Illingworth is still serving up a treat
THE people of Tunbridge Wells may not know it, but an international tennis star is living among them.
Okay, Ruth Illingworth may not be a household name like Andy Murray and Laura Robson, but in the world of veteran tennis there are few that can match her achievements.
INTERNATIONAL STAR: Ruth Illingworth gets in a bit of practice on the clay courts at the Nevill in Tunbridge Wells
The 79-year-old has been named the British Veteran Player of the Year, just weeks after reaching the final of the doubles and the team event at the Super-Seniors World Team Championship in Turkey.
Those two silver medals have been added to an impressive collection that already includes eight team gold medals, eight individual gold medals in doubles and the two golds in singles that she has won over the years at the world championships.
"I'm 79 now," Illingworth said. "I've been in this age group for four years. The longer you are in it the more difficult it is. You do not usually do very well in the last year so to get a silver is very creditable.
"I've played in these international events since 1983. It's very competitive, the standard is very high. The men go on playing up to the over 80 age group. You would not believe the way they move around the court."
Illingworth's future playing in the competition depends upon the governing body introducing an over 80s age group for ladies as well as her own desire to carry on competing at such a high level.She was persuaded to play this year by June Pearce, a county partner who had just reached the over-75 age group.
"It's 50-50 at the moment," she admitted. "It's in Turkey again, so not that far to go. I missed the one in Australia last year. I'd been three times before but adjusting to the jet lag is difficult. I'd had quite enough of that.
"We'll see if they bring in an over 80s. I've told everyone I've packed up playing singles. But people still say I could go on playing doubles. I'll think about it next year. I'd still probably get selected. I'm still number two in the country and there's nobody else coming up."
The only person ahead of her in the rankings is Pearce.
"June's a bit faster than me – I'm beginning to slow down a bit," she was forced to admit. "It's disappointing because I've always been fast on my feet. At the same time I'm lucky to still be playing – a lot of people aren't able to at my age."
It was never in doubt that Illingworth, who has now been playing competitive tennis for 67 years, would pick up
a racquet as a youngster. Her whole family was tennis mad, but she could never have imagined the success she would have.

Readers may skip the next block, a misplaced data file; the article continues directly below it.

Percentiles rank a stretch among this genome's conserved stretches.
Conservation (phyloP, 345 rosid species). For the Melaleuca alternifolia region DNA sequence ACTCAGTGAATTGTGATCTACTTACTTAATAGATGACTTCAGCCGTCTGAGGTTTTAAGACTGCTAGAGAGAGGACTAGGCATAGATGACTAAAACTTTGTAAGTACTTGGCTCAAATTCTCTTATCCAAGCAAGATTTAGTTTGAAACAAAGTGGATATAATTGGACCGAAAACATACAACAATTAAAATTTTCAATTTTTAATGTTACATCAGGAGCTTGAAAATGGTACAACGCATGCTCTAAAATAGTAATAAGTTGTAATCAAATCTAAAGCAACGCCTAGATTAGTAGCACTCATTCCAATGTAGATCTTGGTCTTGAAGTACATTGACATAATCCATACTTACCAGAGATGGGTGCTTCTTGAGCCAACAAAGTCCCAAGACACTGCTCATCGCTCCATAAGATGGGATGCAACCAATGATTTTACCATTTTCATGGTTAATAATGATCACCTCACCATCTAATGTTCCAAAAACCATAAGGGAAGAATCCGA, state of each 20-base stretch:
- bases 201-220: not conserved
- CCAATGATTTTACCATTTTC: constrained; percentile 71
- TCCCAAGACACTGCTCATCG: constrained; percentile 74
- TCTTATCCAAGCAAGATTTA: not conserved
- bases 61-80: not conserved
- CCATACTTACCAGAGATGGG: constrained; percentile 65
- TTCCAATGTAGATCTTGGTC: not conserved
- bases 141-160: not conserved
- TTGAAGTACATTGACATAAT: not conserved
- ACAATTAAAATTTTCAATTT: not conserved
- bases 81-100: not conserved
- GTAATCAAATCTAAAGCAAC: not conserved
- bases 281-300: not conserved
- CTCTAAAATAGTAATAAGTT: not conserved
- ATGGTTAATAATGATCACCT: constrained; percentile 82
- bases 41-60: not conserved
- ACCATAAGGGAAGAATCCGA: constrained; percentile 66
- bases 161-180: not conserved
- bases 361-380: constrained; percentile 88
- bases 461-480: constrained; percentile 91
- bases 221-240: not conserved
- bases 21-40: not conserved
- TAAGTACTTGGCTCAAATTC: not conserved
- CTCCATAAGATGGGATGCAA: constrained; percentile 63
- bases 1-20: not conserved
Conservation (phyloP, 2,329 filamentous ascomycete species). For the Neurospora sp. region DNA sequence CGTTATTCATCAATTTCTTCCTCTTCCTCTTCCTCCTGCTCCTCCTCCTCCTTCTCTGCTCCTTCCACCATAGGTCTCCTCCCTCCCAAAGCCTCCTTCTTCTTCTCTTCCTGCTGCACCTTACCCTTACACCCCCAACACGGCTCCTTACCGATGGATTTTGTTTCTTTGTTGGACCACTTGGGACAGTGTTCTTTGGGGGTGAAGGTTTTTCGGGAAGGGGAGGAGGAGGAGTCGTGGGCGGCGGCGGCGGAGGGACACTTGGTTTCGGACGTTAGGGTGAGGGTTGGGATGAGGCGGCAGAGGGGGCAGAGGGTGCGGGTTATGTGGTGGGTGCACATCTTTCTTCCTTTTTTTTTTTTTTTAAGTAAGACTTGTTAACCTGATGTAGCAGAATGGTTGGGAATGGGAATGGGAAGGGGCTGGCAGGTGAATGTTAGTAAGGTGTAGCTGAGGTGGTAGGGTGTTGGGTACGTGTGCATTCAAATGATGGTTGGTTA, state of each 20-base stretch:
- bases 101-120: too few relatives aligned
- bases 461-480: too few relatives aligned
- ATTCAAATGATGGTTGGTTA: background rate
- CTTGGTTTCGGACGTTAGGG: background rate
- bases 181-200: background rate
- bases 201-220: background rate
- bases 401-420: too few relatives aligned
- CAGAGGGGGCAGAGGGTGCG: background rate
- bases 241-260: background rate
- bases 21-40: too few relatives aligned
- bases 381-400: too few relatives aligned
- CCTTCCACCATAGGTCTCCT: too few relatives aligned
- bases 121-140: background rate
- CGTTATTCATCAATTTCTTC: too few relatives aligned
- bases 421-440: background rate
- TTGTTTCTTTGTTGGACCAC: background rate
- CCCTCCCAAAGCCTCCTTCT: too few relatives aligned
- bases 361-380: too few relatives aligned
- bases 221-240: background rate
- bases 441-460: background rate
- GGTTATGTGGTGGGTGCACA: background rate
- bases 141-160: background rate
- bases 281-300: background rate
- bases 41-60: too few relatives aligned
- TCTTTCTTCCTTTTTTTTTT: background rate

Illingworth played at Wimbledon six times; in 1953 and 54, before breaking off to get married and have children, and again between 1961 and 1965.
"Just playing at Wimbledon was such a thrill," she said. "Mind you there wasn't the money back then that there is now. I got to the semis of the doubles in that first year, that was my best performance. It was tough, even in those days, when it really was amateur compared to now.
"I once got through a round in the singles, but my problem was I always seemed to come up against the top seeds!"
She also has fond memories of getting the better of 1977's Wimbledon champion.
"I once beat Virginia Wade. She was only 17 at the time, but I still beat her."
Unsurprisingly, in a tennis career that has seen her play grand slams, beat greats, travel the world, possibly set a record as the longest serving county player – 32 years playing for Nottinghamshire – and win numerous titles, Illingworth has some interesting views on the game she loves.
One thing she can't stand are the on court histrionics of the modern
players, thankfully something rarely seen in the veteran game.
"My favourite modern player is Kim Clijsters. She behaves so well.
"There's none of this grunting and groaning, or the fist coming up. I don't like that sort of thing. As for the men, Roger Federer is my favourite. Once again he behaves so well and is such a nice chap."
And what about British hopes?
"Tennis is a funny game," she said. "You have to be fit, but you also have to have it up here in the head. That's where a lot of our Brits fall down. There's also a lot of hard work and training that needs to be done. Not many people want to do that."
Future tennis stars from these shores could learn a lot from Ruth Illingworth.